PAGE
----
Some of the people that we’re highlighting in the exhibition are open-minded, forward thinking corporate leaders who have the investment dollars to stimulate and incubate smaller entities who are really thinking through smart solutions. I think that applies to government as well—how do you open up communications channels, and create spaces where people can exchange ideas, and understand the art of negotiation as well?
No one is ever going to get their way a hundred percent, but you know, organizations on the ground can help inform policy level decisions. Maybe it’s a little bit idealistic, but I believe there needs to be improved communication and collaboration. How do you facilitate that? I think we’re exploring a little piece of it, and there’s so much more to go.
VQ: For the U.S., where do you see the future of work potentially going, and what’s Detroit’s role in that?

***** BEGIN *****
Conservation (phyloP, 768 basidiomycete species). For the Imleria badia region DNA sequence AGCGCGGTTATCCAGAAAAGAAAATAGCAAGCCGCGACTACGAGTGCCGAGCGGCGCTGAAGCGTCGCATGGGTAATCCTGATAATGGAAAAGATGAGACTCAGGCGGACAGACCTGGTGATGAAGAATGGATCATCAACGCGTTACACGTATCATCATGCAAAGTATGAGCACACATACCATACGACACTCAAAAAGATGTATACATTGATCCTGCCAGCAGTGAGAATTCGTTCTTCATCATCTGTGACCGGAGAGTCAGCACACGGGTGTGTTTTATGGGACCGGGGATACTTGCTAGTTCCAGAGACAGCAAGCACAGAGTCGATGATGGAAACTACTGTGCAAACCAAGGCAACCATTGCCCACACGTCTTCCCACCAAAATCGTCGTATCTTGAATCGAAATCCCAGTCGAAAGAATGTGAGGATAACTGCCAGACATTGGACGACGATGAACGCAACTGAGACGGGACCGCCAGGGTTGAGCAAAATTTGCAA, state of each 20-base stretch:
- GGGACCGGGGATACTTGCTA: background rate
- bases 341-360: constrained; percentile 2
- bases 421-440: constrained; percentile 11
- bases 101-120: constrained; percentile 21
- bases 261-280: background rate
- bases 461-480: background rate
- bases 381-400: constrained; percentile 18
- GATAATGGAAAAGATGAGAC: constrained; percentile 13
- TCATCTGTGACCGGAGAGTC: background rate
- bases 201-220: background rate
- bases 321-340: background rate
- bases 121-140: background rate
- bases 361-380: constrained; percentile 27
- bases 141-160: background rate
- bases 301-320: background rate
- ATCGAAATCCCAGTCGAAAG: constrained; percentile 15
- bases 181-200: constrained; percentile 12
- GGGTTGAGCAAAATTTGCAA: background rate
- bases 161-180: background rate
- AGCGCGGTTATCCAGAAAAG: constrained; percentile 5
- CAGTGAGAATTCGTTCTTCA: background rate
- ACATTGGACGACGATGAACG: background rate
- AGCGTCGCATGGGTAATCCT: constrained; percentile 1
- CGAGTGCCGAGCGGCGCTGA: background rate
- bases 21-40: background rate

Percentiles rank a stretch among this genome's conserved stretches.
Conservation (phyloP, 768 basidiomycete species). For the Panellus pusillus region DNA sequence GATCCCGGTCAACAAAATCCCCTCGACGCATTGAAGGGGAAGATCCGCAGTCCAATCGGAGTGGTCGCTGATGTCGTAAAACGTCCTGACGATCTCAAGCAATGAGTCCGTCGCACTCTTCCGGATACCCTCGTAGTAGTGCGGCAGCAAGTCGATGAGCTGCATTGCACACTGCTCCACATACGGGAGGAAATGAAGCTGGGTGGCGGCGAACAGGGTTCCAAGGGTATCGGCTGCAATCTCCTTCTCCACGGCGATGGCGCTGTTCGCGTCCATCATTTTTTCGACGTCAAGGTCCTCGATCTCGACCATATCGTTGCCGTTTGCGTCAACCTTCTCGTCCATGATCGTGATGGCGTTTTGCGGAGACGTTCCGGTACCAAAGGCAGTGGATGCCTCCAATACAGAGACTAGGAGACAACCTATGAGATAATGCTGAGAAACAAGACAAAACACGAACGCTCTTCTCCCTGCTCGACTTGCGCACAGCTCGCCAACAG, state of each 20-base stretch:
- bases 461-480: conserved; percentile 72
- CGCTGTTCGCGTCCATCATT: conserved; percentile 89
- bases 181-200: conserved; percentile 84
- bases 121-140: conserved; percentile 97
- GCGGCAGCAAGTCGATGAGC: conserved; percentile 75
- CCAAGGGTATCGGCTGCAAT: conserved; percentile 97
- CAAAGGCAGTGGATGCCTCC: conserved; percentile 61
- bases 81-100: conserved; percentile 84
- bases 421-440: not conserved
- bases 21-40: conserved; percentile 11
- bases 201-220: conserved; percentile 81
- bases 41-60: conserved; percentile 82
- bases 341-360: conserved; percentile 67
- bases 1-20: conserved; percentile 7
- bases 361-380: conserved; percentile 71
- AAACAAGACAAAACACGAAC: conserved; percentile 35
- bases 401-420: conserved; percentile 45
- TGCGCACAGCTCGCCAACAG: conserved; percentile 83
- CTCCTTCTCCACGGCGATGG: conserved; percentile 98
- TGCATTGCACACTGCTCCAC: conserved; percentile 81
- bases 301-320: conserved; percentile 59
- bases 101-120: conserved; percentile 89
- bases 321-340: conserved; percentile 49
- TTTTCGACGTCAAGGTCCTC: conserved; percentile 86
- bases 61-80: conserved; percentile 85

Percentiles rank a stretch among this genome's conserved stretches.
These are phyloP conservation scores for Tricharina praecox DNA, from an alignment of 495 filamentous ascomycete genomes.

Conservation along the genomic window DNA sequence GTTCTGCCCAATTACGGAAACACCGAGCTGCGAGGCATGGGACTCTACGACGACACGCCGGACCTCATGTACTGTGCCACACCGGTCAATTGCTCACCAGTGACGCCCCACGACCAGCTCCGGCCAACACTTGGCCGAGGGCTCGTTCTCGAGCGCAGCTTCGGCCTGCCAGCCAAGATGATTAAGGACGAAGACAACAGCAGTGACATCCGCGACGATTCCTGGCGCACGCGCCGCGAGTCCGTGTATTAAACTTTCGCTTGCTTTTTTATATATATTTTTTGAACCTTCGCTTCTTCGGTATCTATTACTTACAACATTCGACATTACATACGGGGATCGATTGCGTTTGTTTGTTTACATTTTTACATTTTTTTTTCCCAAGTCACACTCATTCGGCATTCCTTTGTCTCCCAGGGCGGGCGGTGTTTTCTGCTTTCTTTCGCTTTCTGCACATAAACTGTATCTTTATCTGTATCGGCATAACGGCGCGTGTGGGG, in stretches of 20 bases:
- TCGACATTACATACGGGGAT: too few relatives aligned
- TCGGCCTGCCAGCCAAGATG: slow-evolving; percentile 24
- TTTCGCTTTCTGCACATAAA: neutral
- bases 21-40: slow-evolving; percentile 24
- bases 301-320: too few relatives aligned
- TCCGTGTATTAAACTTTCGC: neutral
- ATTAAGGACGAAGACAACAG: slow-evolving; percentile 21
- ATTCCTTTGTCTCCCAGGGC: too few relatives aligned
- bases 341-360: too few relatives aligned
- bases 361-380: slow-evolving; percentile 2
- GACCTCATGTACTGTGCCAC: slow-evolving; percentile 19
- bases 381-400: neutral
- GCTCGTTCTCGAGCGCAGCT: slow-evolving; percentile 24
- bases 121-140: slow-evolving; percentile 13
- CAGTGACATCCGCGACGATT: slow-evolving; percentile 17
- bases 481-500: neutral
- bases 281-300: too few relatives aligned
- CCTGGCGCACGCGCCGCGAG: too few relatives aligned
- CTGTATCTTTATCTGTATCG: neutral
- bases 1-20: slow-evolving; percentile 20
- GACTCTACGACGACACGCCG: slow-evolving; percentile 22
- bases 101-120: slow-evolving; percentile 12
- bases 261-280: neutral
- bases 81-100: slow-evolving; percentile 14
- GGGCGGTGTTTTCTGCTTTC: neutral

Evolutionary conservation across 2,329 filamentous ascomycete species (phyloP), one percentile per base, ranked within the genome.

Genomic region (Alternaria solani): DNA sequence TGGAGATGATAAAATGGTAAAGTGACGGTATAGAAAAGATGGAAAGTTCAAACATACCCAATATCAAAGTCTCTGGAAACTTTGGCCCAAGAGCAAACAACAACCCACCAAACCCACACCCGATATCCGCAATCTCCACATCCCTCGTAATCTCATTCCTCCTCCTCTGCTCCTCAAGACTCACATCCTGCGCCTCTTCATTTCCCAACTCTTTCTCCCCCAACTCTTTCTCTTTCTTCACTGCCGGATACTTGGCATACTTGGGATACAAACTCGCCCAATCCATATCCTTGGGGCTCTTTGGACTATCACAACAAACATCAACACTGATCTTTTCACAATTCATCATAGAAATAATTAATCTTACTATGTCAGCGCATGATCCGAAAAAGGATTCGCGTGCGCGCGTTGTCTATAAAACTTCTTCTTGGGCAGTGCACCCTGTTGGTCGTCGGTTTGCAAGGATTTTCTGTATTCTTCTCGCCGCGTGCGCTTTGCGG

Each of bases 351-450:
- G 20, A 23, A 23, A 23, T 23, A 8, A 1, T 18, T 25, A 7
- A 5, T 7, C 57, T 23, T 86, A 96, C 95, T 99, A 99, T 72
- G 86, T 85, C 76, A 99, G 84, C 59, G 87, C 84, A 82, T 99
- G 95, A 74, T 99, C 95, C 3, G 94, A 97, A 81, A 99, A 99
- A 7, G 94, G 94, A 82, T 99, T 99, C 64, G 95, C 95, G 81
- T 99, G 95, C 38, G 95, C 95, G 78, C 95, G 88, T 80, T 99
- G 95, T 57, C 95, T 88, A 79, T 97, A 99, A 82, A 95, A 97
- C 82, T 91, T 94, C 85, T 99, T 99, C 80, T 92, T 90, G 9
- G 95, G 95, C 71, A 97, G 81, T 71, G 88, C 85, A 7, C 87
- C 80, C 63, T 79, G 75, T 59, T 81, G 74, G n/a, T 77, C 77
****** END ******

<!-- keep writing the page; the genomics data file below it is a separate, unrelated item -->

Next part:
LC: I think, with so many layers of change happening in Detroit simultaneously, we’re using the Footwork exhibition as a place to explore and open up some of those questions. We hope that some of the ideas and processes that we’re seeding in the exhibition may grow over time, and blossom into other sorts of programs or projects. We’re not sure how it will happen, but that’s why we took the exhibition on–to really work within the city of design designation and open up these conversations. What role does design and creativity play in our future economy?
VQ: Can you talk a little bit more about the exhibit?
LC: It’s so exciting because everything is finally on a shipping container on the ocean. It’s been a long time coming.
We’re really trying to bring together very different people and projects to collaborate and then also highlight people who are already doing that in Detroit in really interesting ways.